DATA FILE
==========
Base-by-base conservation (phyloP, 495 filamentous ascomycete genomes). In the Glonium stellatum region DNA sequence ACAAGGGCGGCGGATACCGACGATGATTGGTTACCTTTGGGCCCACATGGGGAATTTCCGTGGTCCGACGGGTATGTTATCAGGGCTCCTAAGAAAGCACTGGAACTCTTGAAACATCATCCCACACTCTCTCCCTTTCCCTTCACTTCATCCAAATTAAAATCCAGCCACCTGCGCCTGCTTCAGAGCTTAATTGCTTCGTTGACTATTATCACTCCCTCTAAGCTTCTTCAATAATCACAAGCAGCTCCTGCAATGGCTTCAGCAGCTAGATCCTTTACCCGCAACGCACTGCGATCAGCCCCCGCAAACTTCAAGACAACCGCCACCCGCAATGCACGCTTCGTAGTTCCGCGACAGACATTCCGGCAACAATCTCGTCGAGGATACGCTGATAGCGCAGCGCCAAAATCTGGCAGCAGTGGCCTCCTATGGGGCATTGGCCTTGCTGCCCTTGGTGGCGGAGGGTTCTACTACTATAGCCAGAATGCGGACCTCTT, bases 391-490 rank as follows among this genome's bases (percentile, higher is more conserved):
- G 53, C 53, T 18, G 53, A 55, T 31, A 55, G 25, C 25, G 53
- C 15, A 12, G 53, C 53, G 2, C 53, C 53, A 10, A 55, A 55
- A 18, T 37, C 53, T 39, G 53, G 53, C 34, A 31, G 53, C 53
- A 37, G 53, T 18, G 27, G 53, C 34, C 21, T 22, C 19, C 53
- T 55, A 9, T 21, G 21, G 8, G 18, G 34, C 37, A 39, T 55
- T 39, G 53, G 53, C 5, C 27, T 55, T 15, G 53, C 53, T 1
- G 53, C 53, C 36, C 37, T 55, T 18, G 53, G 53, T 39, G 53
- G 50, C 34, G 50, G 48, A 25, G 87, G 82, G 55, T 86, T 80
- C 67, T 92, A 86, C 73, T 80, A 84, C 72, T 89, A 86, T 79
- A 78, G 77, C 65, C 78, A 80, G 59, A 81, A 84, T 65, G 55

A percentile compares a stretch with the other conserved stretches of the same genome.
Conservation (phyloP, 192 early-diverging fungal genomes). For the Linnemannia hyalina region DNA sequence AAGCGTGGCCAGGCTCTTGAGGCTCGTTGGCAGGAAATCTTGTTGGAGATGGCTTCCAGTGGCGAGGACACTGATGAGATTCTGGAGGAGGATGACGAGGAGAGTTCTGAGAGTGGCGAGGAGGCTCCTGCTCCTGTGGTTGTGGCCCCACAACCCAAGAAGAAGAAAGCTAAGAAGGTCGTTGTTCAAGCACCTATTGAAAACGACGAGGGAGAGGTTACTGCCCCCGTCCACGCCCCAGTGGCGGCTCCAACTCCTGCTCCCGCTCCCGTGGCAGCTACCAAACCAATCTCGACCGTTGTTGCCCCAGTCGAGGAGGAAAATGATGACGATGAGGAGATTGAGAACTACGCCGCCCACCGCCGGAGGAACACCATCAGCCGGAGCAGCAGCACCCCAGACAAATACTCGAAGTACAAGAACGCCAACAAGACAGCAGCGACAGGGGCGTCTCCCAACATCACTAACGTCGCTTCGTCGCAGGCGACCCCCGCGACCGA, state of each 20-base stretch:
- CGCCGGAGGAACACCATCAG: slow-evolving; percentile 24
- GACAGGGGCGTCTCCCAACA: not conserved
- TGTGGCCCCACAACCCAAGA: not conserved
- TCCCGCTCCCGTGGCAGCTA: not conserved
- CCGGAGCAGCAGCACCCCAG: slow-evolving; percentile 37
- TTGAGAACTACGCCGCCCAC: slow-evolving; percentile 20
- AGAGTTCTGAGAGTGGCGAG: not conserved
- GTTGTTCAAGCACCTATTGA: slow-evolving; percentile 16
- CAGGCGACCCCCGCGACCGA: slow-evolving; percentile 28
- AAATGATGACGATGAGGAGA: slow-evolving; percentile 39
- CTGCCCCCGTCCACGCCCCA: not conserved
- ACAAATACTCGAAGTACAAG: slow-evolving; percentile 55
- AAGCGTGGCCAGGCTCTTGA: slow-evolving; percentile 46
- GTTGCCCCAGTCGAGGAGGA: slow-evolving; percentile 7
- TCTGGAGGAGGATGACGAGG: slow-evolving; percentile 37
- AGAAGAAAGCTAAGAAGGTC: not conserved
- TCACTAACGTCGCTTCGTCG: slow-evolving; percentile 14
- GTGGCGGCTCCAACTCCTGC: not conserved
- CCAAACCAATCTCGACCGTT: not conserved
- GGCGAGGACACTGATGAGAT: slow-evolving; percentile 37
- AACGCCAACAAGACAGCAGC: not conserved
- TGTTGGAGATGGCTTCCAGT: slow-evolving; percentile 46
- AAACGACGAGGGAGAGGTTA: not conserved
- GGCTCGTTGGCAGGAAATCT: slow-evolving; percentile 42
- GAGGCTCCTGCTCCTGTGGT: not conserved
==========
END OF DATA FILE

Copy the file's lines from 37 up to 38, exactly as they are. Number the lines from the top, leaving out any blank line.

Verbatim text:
- GGCTCGTTGGCAGGAAATCT: slow-evolving; percentile 42
- GAGGCTCCTGCTCCTGTGGT: not conserved